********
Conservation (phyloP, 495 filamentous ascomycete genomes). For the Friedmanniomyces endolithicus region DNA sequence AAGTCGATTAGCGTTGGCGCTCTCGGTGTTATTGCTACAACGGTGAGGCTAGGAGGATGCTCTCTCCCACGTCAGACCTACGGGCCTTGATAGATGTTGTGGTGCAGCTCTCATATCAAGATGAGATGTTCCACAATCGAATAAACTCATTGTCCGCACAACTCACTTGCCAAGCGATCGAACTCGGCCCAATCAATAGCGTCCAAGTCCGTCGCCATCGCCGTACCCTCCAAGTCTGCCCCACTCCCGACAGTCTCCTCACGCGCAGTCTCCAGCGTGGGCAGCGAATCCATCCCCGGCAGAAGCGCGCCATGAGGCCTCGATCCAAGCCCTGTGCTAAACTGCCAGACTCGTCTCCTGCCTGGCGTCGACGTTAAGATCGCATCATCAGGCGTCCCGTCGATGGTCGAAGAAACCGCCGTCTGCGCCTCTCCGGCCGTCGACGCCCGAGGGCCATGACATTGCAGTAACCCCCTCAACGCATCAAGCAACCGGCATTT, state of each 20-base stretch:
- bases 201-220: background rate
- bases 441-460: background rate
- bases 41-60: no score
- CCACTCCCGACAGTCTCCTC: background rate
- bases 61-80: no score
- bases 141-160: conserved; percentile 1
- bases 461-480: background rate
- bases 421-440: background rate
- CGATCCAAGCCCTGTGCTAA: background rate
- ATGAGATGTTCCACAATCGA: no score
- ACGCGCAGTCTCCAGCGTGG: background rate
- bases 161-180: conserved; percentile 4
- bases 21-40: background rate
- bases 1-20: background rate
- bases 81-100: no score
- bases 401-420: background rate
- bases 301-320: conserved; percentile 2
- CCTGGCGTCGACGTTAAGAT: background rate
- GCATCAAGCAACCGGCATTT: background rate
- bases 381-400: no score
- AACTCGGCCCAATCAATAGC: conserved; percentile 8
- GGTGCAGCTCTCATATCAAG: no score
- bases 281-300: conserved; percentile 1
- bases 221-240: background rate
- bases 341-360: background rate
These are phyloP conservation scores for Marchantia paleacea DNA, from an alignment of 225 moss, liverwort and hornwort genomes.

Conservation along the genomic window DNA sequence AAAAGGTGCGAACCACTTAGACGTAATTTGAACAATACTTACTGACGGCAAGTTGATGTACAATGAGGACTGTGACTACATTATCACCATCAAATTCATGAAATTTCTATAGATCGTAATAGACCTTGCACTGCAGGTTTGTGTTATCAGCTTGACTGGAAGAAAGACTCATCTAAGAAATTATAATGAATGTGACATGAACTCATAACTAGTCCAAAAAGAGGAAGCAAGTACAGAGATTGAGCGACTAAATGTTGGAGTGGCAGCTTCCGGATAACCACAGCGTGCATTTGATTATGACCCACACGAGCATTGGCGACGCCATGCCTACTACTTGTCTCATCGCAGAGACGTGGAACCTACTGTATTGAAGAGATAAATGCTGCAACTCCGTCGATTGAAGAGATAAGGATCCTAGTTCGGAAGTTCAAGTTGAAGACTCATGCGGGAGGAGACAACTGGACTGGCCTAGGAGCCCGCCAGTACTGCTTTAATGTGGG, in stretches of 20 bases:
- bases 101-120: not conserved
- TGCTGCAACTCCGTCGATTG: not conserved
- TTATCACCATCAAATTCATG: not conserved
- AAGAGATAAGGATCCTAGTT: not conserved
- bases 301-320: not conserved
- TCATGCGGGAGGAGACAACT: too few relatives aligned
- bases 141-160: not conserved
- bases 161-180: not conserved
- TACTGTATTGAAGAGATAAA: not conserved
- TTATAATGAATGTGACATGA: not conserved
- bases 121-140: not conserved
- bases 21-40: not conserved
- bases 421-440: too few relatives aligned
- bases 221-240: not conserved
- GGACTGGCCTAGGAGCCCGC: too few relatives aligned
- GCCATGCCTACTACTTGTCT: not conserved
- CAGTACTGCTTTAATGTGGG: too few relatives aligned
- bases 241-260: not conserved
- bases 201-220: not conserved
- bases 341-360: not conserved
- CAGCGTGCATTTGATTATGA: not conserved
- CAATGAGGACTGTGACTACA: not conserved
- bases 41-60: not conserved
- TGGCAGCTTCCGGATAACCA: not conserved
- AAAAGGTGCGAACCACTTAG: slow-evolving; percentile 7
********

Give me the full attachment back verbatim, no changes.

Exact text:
Conservation (phyloP, 495 filamentous ascomycete genomes). For the Friedmanniomyces endolithicus region DNA sequence AAGTCGATTAGCGTTGGCGCTCTCGGTGTTATTGCTACAACGGTGAGGCTAGGAGGATGCTCTCTCCCACGTCAGACCTACGGGCCTTGATAGATGTTGTGGTGCAGCTCTCATATCAAGATGAGATGTTCCACAATCGAATAAACTCATTGTCCGCACAACTCACTTGCCAAGCGATCGAACTCGGCCCAATCAATAGCGTCCAAGTCCGTCGCCATCGCCGTACCCTCCAAGTCTGCCCCACTCCCGACAGTCTCCTCACGCGCAGTCTCCAGCGTGGGCAGCGAATCCATCCCCGGCAGAAGCGCGCCATGAGGCCTCGATCCAAGCCCTGTGCTAAACTGCCAGACTCGTCTCCTGCCTGGCGTCGACGTTAAGATCGCATCATCAGGCGTCCCGTCGATGGTCGAAGAAACCGCCGTCTGCGCCTCTCCGGCCGTCGACGCCCGAGGGCCATGACATTGCAGTAACCCCCTCAACGCATCAAGCAACCGGCATTT, state of each 20-base stretch:
- bases 201-220: background rate
- bases 441-460: background rate
- bases 41-60: no score
- CCACTCCCGACAGTCTCCTC: background rate
- bases 61-80: no score
- bases 141-160: conserved; percentile 1
- bases 461-480: background rate
- bases 421-440: background rate
- CGATCCAAGCCCTGTGCTAA: background rate
- ATGAGATGTTCCACAATCGA: no score
- ACGCGCAGTCTCCAGCGTGG: background rate
- bases 161-180: conserved; percentile 4
- bases 21-40: background rate
- bases 1-20: background rate
- bases 81-100: no score
- bases 401-420: background rate
- bases 301-320: conserved; percentile 2
- CCTGGCGTCGACGTTAAGAT: background rate
- GCATCAAGCAACCGGCATTT: background rate
- bases 381-400: no score
- AACTCGGCCCAATCAATAGC: conserved; percentile 8
- GGTGCAGCTCTCATATCAAG: no score
- bases 281-300: conserved; percentile 1
- bases 221-240: background rate
- bases 341-360: background rate
These are phyloP conservation scores for Marchantia paleacea DNA, from an alignment of 225 moss, liverwort and hornwort genomes.

Conservation along the genomic window DNA sequence AAAAGGTGCGAACCACTTAGACGTAATTTGAACAATACTTACTGACGGCAAGTTGATGTACAATGAGGACTGTGACTACATTATCACCATCAAATTCATGAAATTTCTATAGATCGTAATAGACCTTGCACTGCAGGTTTGTGTTATCAGCTTGACTGGAAGAAAGACTCATCTAAGAAATTATAATGAATGTGACATGAACTCATAACTAGTCCAAAAAGAGGAAGCAAGTACAGAGATTGAGCGACTAAATGTTGGAGTGGCAGCTTCCGGATAACCACAGCGTGCATTTGATTATGACCCACACGAGCATTGGCGACGCCATGCCTACTACTTGTCTCATCGCAGAGACGTGGAACCTACTGTATTGAAGAGATAAATGCTGCAACTCCGTCGATTGAAGAGATAAGGATCCTAGTTCGGAAGTTCAAGTTGAAGACTCATGCGGGAGGAGACAACTGGACTGGCCTAGGAGCCCGCCAGTACTGCTTTAATGTGGG, in stretches of 20 bases:
- bases 101-120: not conserved
- TGCTGCAACTCCGTCGATTG: not conserved
- TTATCACCATCAAATTCATG: not conserved
- AAGAGATAAGGATCCTAGTT: not conserved
- bases 301-320: not conserved
- TCATGCGGGAGGAGACAACT: too few relatives aligned
- bases 141-160: not conserved
- bases 161-180: not conserved
- TACTGTATTGAAGAGATAAA: not conserved
- TTATAATGAATGTGACATGA: not conserved
- bases 121-140: not conserved
- bases 21-40: not conserved
- bases 421-440: too few relatives aligned
- bases 221-240: not conserved
- GGACTGGCCTAGGAGCCCGC: too few relatives aligned
- GCCATGCCTACTACTTGTCT: not conserved
- CAGTACTGCTTTAATGTGGG: too few relatives aligned
- bases 241-260: not conserved
- bases 201-220: not conserved
- bases 341-360: not conserved
- CAGCGTGCATTTGATTATGA: not conserved
- CAATGAGGACTGTGACTACA: not conserved
- bases 41-60: not conserved
- TGGCAGCTTCCGGATAACCA: not conserved
- AAAAGGTGCGAACCACTTAG: slow-evolving; percentile 7